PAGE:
If you read this blog regularly, you will know that I love miniature stitching especially biscornu, and that I also love blackwork and beads. So what better way to indulge my passion than to design something that combines all three? The rest of the world may not want to be thinking about Christmas yet, but we crafters need to get ahead, so I thought I would design a biscornu with a Christmas theme, that could be used as a hanging ornament or just as a Christmas decoration.
At last my latest biscornu is ready to be shared! It’s another of my ‘Visual meditation’ series that I wrote about in my post ‘A Visual meditation on the theme of Stillness‘, so if you want to know my thinking behind this series, do take a look.
The theme of this biscornu is ‘Fearfully and wonderfully made’, inspired by Psalm 139 verses 14 – 15: ‘I praise you, for I am fearfully and wonderfully made’. It’s a reminder that each one of us is unique and special to God, and that God knew us from the moment we were conceived. It celebrates the wonder of the human body and the design is based on the DNA strand. Of course, you may find it reminds you of something completely different. The symbolism is not necessarily Christian; it could relate to any aspect of spirituality, or you may just like the design. It does look a little Celtic, rather like Celtic knotwork.
Having arrived back in The Gambia this week, I’m beginning to get my breath back and turn my attention to crafty things again. I’m still beavering away at the tatting, but of course, I’m beginning to think about Christmas as well! For a Brit, the idea of Christmas when the temperature is in the 30s is a bit strange, and although Christmas is celebrated here, it’s not a huge festival. And there is nothing like the commercial frenzy that you get in the UK, and I daresay in other countries too. Last year I came back to Gambia in early December, and it was a huge relief to get away from the craziness (although I did make, wrap and deliver presents before I left).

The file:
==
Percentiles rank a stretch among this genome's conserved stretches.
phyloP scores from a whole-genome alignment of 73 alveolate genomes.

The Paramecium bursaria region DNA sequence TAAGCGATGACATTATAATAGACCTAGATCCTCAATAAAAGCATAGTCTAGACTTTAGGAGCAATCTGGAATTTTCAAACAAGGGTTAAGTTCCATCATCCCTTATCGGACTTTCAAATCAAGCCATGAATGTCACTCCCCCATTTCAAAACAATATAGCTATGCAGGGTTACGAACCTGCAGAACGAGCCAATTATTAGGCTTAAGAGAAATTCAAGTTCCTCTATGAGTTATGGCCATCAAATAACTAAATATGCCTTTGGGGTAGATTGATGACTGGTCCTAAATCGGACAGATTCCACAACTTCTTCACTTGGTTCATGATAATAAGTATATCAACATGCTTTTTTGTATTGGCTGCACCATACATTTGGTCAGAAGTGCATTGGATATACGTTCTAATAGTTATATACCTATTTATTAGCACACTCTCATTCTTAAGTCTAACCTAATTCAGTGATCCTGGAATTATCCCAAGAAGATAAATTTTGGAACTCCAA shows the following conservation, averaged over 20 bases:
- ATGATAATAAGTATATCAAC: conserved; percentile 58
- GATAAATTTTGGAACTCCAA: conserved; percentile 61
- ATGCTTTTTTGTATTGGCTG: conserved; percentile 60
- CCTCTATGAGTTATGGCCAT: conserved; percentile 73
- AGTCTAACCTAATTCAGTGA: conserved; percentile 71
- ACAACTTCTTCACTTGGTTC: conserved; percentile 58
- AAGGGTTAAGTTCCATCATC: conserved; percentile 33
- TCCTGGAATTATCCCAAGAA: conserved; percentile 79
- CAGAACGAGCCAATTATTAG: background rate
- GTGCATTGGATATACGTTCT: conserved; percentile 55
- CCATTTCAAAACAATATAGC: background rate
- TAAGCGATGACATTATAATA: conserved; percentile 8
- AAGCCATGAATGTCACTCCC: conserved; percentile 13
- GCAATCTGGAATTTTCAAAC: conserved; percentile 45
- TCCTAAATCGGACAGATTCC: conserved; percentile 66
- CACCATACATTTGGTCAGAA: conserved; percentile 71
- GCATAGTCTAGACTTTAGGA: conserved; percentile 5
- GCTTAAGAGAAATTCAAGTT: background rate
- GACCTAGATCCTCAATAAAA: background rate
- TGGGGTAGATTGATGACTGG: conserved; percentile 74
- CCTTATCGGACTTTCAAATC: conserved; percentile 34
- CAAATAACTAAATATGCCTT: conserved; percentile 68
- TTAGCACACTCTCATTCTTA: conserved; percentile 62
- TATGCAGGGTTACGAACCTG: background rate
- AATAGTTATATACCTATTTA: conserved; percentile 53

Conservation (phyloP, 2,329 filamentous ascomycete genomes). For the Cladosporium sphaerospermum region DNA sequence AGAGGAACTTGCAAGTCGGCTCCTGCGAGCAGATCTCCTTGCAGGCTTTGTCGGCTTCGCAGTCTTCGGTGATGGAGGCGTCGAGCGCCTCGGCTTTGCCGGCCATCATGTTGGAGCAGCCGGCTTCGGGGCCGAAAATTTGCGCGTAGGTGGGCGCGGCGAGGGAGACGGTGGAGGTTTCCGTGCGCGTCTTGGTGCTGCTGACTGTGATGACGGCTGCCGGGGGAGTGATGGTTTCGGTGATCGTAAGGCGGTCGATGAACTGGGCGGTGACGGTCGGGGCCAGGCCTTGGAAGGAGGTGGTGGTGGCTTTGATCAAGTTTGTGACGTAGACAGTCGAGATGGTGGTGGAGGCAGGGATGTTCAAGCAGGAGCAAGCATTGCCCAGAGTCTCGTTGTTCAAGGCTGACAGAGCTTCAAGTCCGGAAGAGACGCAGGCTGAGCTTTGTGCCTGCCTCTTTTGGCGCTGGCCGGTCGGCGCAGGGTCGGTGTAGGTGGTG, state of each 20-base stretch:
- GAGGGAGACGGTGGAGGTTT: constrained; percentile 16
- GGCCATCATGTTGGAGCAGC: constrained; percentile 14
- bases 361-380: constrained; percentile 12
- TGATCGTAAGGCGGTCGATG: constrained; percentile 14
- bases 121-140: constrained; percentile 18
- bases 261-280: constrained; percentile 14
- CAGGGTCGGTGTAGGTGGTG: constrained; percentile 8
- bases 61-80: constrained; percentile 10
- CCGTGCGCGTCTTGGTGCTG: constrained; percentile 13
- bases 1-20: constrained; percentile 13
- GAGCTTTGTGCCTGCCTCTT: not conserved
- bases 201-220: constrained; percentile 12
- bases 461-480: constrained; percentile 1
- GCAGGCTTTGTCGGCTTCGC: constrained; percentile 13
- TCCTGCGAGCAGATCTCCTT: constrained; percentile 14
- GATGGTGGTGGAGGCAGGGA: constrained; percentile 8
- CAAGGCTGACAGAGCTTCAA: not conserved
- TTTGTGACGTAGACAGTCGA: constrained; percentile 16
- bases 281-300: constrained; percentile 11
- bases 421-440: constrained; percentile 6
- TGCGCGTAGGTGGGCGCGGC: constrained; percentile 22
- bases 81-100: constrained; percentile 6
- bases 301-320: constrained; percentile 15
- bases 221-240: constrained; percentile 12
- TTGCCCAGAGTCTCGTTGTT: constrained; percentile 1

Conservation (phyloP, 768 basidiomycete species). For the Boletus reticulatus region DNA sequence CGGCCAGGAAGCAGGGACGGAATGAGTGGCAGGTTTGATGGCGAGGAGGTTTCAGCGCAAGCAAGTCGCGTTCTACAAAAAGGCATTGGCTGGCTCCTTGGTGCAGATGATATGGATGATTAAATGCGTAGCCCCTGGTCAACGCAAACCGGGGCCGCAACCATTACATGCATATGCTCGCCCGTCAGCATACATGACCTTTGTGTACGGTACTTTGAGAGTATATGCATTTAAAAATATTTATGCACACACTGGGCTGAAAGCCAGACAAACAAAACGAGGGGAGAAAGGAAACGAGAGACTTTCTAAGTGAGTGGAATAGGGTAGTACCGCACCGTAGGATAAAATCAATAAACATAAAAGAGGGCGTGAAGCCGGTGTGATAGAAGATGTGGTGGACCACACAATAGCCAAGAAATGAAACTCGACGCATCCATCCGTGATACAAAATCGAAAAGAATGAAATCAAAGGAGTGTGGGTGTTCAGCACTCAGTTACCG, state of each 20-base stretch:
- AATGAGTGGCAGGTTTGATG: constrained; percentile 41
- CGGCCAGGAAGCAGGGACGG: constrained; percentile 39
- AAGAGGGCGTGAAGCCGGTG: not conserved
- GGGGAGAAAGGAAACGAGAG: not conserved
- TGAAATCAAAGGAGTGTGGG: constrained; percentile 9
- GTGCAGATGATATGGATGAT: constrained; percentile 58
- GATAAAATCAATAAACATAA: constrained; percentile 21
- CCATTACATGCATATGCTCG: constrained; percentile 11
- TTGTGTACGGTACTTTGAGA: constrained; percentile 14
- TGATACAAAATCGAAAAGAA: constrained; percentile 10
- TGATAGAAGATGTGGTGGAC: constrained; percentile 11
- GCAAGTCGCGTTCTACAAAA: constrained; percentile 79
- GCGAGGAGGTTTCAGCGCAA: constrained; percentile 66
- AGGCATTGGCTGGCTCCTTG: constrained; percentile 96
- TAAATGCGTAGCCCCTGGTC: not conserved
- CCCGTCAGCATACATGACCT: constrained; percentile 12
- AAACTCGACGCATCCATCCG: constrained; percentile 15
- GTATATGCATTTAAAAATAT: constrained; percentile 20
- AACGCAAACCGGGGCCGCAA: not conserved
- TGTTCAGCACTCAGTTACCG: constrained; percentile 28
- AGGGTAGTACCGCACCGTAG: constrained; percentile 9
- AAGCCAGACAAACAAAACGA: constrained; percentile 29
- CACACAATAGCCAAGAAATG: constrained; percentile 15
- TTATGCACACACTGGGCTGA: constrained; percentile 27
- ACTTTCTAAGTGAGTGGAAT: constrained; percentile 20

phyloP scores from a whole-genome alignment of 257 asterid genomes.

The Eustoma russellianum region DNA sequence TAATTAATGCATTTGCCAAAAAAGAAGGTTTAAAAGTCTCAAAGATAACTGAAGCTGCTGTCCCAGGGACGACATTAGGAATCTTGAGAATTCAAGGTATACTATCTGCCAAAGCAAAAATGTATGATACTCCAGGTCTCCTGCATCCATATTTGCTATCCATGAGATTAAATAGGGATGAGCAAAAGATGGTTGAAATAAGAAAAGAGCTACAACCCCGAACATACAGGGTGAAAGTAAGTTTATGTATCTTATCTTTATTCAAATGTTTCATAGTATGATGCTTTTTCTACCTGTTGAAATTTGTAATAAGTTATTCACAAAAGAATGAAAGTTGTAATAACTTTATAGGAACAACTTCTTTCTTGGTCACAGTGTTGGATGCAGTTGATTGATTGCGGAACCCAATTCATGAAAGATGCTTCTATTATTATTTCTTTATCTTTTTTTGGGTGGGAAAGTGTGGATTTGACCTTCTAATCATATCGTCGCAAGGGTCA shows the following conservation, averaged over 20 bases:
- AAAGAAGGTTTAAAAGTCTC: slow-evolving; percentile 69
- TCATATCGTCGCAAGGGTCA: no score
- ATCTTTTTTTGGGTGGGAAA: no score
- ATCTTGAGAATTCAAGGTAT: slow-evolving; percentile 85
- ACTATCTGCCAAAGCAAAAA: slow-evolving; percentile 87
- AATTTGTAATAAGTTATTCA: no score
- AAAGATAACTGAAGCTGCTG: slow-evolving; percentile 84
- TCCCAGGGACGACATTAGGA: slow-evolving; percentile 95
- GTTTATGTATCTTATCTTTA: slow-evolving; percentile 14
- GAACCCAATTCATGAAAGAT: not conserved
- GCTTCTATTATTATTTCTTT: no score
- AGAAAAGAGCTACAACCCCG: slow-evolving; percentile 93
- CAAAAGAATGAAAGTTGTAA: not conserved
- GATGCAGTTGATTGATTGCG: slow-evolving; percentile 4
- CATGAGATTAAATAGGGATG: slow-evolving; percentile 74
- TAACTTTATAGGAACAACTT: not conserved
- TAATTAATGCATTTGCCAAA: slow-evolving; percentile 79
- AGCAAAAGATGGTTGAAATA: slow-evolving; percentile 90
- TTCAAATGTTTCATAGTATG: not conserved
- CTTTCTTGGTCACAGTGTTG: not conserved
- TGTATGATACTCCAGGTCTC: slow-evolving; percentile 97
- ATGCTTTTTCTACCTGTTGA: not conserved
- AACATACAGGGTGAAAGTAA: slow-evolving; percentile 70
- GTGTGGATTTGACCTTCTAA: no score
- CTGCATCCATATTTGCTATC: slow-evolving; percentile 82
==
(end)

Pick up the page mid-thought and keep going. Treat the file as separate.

However, last year I decided to open my Etsy shop, and at the moment I am focusing on selling cross-stitch patterns, which can be downloaded. Naturally, trying to post physical items would be impossible from The Gambia. I designed some little Christmas biscornu last year, and I’ve just reactivated the listings ready for this year. I love the quirkiness of biscornu, which are surprisingly simple to make, and don’t take too long either. They are perfect for little gifts, but they could be made into tree ornaments very simply by adding a length of ribbon.
Over the years I have given quite a lot of hand-made presents to may family, but an 80th birthday is rather special! Earlier this year my mother celebrated her 80th birthday, so I wanted to design something rather special for her as a memento. So I set to work creating a biscornu worthy of the occasion, and after a few false starts, this was the finished result…
I was really pleased with how it turned out. I used a combination of stitches, including some cross stitch, needlepoint and hardanger. I also used crystal white seed beads and bugle beads for some added sparkle. The finishing touch was a tiny ‘Hand-made with love’ charm which I stitched to the front.
I always enjoy making gifts for my family, but I was especially pleased with this biscornu.
This little biscornu was inspired by the design of Tudor knot gardens. I have always loved blackwork; I really enjoy trying out different filling patterns to experiment with the effect.
I stitched this biscornu very traditionally using black thread on a white background. I used antique gold beads, and an ‘aged’ gold button to add to the historical effect.
Blackwork is believed to have been introduced to the UK by Catherine of Aragon, Henry VIII’s first wife, and was very popular on clothing at the time – some of Holbein’s portraits show clothes stitched with blackwork.
If you’d like to have a go at stitching this, the pattern is available here in my Etsy shop ‘Stitches ‘N’ Dreams’.
I would love to hear about your projects, especially if you enjoy blackwork.